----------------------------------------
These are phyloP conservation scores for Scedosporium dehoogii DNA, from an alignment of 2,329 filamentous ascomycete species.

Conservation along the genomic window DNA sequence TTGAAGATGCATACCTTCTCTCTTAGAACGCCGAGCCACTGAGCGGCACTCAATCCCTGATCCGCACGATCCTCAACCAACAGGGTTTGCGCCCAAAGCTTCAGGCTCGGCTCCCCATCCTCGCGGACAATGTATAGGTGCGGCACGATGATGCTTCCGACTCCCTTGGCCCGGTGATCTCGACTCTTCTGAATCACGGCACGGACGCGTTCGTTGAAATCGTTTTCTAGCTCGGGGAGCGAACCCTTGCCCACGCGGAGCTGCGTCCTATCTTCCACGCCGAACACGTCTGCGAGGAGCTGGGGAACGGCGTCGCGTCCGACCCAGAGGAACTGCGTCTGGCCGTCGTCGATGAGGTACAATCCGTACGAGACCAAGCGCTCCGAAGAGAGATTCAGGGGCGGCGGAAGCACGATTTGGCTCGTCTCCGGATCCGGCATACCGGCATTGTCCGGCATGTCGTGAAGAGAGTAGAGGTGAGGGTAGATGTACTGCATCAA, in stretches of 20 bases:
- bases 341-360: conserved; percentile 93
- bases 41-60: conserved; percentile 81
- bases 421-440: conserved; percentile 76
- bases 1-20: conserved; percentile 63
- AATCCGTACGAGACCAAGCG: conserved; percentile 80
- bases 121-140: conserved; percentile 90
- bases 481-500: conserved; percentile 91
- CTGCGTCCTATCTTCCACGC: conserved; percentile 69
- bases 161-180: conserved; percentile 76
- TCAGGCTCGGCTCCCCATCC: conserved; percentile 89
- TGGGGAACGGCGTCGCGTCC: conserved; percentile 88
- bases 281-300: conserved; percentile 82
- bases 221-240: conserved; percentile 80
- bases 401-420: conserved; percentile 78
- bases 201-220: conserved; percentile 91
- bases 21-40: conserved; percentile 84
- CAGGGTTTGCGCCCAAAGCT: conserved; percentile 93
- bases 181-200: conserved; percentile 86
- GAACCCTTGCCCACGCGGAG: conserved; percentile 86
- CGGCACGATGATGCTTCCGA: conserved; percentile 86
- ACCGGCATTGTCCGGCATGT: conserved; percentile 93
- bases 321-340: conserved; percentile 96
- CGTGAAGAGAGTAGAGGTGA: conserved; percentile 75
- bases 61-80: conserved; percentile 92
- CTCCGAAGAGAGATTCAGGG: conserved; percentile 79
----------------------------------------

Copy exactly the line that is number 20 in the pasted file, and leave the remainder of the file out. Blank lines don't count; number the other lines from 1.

- bases 181-200: conserved; percentile 86